Time Bites

By Gardam, Jane | The Spectator, October 23, 2004 | Go to article overview

Time Bites


Gardam, Jane, The Spectator


A romantic socialist TIME BITES by Doris Lessing Fourth Estate, £20, pp. 376, ISBN 0007179855 * £18 (plus £2.25 p&p) 0870 800 4848

There is no introduction to this collection of essays, reviews and 'think-pieces' by Doris Lessing, but they are presumably chosen by herself from the quantity of her literary criticism (the hardest work, or so they say) over a long political and literary lifetime. The pieces must have been difficult to assemble, for the acknowledgments in the back of the book include some very obscure sources alongside the blue-ribbon publications where you would expect to find 'one of the most influential writers of the 20th century'. Some are from the Guardian, the New York Observer, the L. A. Times; more from The Spectator, the Literary Review and the late lamented Books and Bookmen; but others must have had to be dug out. There is an extract from a Cat Anthology from Salt Lake City and a Little Book of Advice for the Maynard School for Girls, Exeter.

She writes not only about the great. There are Tolstoy, Stendhal, the King James Version of the Bible but also articles about the underrated, such as Niccolo Tucci whose Before My Time she believes 'will continue to gather lustre until it is set firmly ... with the great classics of world literature'. She writes, of course, about Africa; a whole essay on 'The Tragedy of Zimbabwe'; of 'Sufi Philosophy and Poetry'; about her cats; about her bedroom at the top of a London house above a tangled, luminous garden. She writes about the political and religious thought that has formed her, particularly about Idries Shah, the Sufi mystic; about English hospitals today and in the past. (Her mother was to have been appointed matron of the great Royal Free Hospital in London but opted for a thatched house in Africa and the child Doris, who sat reading old nursing manuals on the mud floor.)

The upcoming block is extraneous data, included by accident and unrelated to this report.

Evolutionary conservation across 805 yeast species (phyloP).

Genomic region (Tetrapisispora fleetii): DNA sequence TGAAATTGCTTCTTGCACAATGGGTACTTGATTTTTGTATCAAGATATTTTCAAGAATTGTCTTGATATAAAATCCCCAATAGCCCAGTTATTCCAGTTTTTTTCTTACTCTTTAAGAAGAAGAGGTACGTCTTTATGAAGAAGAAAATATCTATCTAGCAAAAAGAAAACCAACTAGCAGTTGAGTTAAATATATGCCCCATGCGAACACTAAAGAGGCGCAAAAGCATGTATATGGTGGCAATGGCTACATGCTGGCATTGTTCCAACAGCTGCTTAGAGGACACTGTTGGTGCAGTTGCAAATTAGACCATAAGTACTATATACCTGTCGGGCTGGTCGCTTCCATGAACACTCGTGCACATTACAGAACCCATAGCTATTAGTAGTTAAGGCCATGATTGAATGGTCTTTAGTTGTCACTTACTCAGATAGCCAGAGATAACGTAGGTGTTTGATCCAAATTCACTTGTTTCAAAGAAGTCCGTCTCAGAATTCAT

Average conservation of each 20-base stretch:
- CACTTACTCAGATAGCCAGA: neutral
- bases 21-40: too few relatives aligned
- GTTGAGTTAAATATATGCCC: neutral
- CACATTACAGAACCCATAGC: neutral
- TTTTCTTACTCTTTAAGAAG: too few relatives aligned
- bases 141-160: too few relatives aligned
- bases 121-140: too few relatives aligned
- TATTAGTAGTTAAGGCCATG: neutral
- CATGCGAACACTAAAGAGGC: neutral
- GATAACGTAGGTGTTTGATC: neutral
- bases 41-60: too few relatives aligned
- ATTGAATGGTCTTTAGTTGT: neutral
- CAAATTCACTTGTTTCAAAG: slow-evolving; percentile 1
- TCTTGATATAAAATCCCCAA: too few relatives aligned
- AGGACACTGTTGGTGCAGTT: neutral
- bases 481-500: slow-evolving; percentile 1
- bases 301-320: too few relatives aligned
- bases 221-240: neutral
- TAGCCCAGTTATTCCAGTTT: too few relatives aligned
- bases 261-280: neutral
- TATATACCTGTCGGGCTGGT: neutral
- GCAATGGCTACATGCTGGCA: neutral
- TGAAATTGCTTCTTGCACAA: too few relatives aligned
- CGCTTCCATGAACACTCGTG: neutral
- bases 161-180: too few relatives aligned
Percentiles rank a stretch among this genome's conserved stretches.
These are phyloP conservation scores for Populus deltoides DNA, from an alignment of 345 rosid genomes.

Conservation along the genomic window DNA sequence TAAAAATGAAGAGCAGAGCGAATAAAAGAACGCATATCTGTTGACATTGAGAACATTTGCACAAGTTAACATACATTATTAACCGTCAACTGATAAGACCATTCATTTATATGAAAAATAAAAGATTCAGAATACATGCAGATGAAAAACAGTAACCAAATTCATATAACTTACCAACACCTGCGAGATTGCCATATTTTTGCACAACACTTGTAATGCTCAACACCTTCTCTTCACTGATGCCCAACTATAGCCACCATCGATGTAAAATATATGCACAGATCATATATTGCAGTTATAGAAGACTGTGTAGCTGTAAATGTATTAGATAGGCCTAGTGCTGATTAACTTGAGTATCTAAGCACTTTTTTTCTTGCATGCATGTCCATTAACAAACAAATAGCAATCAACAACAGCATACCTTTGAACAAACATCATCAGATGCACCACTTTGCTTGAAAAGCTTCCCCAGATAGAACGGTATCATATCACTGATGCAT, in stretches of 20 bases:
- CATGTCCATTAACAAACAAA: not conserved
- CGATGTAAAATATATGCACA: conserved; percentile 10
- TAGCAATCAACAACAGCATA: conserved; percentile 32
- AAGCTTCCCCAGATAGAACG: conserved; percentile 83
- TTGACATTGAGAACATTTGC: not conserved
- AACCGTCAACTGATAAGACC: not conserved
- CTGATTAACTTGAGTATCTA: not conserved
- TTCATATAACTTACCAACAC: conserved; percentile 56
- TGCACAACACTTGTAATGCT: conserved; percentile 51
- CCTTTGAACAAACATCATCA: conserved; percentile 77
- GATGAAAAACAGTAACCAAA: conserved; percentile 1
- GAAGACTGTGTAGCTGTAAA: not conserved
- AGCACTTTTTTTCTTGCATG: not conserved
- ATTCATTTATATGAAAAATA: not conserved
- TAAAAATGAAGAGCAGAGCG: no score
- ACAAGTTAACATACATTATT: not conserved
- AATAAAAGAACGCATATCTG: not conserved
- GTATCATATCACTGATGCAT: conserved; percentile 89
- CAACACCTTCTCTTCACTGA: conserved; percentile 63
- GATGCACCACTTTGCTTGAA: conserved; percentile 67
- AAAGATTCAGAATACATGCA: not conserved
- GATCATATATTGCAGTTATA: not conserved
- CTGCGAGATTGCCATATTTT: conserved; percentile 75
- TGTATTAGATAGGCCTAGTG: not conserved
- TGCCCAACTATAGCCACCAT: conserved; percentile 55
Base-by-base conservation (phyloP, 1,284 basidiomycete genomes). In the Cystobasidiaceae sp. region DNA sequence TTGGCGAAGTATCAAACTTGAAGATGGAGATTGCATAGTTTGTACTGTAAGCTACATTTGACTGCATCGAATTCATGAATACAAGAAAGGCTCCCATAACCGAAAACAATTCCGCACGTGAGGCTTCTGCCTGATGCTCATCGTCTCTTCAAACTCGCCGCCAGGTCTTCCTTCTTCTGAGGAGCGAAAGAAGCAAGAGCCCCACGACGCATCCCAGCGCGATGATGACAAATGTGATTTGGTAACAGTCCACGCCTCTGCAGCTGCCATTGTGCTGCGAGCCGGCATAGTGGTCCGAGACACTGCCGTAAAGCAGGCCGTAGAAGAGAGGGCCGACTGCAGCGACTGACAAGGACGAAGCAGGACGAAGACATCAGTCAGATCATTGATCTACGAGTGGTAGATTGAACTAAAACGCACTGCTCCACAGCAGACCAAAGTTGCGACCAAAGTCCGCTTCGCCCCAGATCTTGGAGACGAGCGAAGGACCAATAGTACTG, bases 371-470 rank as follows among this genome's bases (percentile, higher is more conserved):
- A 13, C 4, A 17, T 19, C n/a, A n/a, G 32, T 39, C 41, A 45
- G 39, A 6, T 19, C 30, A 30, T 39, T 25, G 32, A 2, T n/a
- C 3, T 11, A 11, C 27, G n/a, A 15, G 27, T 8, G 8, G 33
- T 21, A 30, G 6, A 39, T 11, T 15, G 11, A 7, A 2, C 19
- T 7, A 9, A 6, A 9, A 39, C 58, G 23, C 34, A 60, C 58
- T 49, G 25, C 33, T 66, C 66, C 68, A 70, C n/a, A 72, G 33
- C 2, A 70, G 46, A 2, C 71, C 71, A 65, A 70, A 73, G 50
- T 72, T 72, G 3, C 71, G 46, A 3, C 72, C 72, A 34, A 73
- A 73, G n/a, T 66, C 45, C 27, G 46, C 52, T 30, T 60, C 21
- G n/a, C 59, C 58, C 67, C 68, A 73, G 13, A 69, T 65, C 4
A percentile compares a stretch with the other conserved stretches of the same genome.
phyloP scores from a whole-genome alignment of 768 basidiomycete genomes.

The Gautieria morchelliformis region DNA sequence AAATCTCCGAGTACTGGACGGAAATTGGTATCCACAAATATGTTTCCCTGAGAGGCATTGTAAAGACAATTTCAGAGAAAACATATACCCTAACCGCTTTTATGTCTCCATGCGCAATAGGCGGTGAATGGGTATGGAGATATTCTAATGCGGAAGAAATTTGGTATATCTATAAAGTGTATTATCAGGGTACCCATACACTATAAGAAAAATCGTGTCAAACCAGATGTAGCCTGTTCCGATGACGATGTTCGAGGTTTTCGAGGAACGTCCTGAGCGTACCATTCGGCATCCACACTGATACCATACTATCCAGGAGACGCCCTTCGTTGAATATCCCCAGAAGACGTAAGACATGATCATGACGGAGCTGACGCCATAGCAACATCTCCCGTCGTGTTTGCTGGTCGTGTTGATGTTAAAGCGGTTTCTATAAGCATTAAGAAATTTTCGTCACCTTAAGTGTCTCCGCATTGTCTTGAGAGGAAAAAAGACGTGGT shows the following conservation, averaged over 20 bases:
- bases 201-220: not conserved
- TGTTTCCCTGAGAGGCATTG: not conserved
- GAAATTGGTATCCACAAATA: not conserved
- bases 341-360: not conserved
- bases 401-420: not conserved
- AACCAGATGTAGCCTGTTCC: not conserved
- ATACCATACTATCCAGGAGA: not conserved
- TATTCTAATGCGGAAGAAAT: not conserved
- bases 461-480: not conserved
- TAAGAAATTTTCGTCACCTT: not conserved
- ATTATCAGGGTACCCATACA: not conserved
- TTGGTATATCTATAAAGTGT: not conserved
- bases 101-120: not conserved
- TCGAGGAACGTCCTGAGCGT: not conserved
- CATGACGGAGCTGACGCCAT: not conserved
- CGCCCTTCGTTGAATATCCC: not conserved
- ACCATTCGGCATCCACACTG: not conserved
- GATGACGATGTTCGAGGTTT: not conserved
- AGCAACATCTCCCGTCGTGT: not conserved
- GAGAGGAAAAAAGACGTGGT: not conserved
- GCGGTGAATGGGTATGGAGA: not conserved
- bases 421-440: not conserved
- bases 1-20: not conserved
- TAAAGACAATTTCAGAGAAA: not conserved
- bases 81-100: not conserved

She writes of old friends of the romantic-socialist age in Britain; about the rise and fall of communism, the horrors behind the Iron Curtain; about the life of the American politico, William Philips, who knew more than anyone else about the history of the British Left; about old-fashioned writers like A. E. Coppard 'whose books are still found in friends' libraries where they will be kept always by those who have read their own way into literature'. Coppard was a friend. They were in Russia together, Doris burning with political curiosity, Coppard examining the errant wild flowers growing around the fields of a collective farm. 'What came out strong in him was his inability to play "the writer" .'

She writes about Russian literature at the time of Stalin who had a passion for great writers and she believes was a writer manqué, the infamous Black Notebook being perhaps a sort of mad novel. She writes about a reissue of her own Golden Notebook, standing away from it, quizzing it like a student, noting what a second generation and even a third are making of it. She remembers the 'fury of energy' that went into it. 'It does have a "charge"... a remarkable vitality.' This sort of ingenuous objectivity is so rare. …

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